Convention on Biological Diversity Celebrates 10 Years

May 22, 2004, marked International Day for Biological Diversity and the 10th anniversary of the Convention it honours. This year’s theme is “Food, Water and Health for All.”


Adopted at the 1992 Earth Summit in Rio de Janeiro, the Convention on Biological Diversity (CBD) was the first global agreement on the conservation and sustainable use of biodiversity. Over the last decade, the Conference of the Parties, the body governing the Convention, has initiated work on five thematic programs it considers critical to achieving the goals set out in the CBD. One of these themes is the conservation and sustainable use of forest ecosystems. 


An ecosystem approach to conserving forest resources


In 1998, the Conference of the Parties recognized that an ecosystem approach—a strategy for integrated forest management that promotes forest conservation and sustainable use in an equitable manner—was the most appropriate way to conserve forest resources. Model forests have advocated, supported and used this approach for more than a decade.


“An ecosystem or landscape-level approach is the scale at which model forests operate,” said IMFNS Executive Director, Peter Besseau. “This approach presents its own challenges, but is absolutely necessary if we want to capture all of the forest resource values, their interactions, and the stakeholder dynamics both in real time and in real terms.


Protected areas: important model forest partners


About two-thirds of all model forests count national parks, protected or conservation areas as active partners. Their experience shows that by representing all of the forests’ uses and values, model forests can contribute to conservation efforts in significant and sustainable ways.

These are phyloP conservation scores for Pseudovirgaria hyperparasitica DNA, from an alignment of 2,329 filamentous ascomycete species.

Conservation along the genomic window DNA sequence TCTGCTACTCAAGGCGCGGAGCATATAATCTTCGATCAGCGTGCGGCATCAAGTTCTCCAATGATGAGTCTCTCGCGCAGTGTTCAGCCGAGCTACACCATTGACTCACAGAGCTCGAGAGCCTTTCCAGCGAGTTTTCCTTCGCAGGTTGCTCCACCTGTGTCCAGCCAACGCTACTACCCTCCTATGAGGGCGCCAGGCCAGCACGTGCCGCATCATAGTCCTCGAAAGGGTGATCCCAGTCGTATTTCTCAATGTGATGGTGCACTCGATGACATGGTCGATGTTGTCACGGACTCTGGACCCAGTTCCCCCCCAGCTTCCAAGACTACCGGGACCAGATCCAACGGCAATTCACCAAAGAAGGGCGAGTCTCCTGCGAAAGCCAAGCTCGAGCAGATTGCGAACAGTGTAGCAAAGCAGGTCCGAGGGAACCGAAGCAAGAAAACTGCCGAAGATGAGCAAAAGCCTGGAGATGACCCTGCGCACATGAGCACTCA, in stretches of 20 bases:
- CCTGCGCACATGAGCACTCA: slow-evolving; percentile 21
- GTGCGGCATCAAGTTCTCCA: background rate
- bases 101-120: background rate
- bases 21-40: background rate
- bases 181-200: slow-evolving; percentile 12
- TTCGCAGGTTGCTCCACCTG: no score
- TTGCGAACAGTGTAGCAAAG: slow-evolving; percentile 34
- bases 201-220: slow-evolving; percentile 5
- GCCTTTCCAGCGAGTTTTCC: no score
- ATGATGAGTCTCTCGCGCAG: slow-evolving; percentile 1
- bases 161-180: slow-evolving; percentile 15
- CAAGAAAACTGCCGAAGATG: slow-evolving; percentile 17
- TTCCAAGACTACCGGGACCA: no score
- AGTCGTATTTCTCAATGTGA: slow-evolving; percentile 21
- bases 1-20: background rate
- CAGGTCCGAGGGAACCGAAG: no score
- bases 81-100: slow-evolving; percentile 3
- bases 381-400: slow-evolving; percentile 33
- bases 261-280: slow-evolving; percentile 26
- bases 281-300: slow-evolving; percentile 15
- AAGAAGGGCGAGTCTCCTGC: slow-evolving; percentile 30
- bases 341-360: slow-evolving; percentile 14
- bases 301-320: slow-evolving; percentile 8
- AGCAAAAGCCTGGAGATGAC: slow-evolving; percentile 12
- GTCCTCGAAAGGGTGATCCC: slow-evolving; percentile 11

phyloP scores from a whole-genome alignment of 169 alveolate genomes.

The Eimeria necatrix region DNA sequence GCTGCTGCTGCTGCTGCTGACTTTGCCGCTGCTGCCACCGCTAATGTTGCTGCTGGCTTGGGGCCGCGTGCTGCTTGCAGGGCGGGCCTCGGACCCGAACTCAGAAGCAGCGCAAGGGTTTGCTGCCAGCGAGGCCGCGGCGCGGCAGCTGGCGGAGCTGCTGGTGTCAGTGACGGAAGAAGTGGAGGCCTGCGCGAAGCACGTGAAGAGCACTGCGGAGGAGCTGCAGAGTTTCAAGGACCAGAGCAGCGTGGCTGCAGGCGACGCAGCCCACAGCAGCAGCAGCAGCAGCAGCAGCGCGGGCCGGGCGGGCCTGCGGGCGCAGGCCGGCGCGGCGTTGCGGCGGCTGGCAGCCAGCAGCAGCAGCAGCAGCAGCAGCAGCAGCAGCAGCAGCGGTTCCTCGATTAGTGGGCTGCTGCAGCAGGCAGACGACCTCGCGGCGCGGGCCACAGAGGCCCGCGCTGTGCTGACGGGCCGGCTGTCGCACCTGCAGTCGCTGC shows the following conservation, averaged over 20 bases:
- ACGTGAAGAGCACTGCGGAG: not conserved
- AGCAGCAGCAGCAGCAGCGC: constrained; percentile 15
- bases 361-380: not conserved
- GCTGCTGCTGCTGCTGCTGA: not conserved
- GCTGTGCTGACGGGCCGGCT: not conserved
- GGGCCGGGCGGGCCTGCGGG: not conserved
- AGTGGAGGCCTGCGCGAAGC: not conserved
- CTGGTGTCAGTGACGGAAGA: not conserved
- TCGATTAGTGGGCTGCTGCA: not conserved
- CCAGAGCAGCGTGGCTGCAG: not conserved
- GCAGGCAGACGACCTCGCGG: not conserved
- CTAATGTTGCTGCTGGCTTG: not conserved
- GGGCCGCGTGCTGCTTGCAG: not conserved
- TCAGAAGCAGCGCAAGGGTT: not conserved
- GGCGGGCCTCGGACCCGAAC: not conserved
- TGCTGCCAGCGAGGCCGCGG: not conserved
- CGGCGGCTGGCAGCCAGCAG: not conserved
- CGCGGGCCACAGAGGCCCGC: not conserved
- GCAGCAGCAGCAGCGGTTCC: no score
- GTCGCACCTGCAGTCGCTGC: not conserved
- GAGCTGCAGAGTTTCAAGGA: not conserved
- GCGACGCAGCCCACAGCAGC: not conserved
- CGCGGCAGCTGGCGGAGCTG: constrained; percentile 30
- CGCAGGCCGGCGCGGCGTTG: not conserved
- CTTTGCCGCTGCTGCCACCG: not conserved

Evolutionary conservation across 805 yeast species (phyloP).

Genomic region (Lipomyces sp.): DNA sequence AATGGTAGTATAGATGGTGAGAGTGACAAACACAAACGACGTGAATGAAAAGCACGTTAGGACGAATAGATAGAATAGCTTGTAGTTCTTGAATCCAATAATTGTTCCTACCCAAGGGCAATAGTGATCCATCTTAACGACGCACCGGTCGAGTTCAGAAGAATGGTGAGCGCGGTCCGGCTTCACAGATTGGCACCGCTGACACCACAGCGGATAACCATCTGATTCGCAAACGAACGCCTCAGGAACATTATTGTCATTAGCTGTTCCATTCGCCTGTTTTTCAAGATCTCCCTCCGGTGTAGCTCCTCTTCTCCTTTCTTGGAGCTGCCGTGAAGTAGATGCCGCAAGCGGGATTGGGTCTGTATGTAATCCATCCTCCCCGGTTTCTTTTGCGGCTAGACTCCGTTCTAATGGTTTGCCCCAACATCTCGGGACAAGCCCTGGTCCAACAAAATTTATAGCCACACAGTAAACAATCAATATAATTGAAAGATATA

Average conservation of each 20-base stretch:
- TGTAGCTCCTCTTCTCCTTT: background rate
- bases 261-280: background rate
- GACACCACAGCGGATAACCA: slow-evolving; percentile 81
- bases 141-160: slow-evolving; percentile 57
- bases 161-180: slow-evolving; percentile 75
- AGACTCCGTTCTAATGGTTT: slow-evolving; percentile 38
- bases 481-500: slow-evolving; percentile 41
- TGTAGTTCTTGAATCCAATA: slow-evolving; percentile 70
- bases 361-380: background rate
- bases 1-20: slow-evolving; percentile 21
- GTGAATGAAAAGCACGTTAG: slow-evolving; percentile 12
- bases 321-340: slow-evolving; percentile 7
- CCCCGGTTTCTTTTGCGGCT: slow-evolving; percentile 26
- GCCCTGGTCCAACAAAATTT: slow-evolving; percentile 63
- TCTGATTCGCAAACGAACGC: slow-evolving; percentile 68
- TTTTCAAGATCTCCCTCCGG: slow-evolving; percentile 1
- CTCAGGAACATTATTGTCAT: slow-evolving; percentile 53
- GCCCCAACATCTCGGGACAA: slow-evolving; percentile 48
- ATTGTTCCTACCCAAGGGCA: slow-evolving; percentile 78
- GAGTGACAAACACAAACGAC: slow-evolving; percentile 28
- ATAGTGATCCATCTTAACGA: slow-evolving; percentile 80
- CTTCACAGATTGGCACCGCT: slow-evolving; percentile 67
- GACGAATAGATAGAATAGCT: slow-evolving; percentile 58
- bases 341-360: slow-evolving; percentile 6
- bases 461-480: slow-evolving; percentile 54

One example is the Western Formosa Model Forest, situated within the semi-arid Parque Chaqueño, that also includes the 10 000 ha Formosa Natural Reserve and the 15 000 hectare Teuquito Multi-Purpose Reserve.

Because the Parque Chaqueño possesses unique characteristics that cannot be found elsewhere in the world, including some animals that are listed in the CITES as species threatened with extinction, biological conservation is extremely important in the region.

However, a key sustainable development issue in this semi-arid region is the availability of an adequate volume of high-quality water. In the past, forestry activities in the region tended toward non-sustainable, selective extraction, resulting in the gradual impoverishment and degradation of the region's forested areas. Poor livestock management and grazing on new forest growth has also hindered proper forest regeneration and contributed to an increase in desertification.

Over the last two years, the model forest has been successful in consolidating a participatory planning process for sustainable ecosystem management, with special attention to the conservation of biodiversity. It has also been instrumental in the creation of nurseries for native forest species. A key goal now is to diversify the area's economic activities in order to provide food security to its communities and further reduce the threat to local forests.


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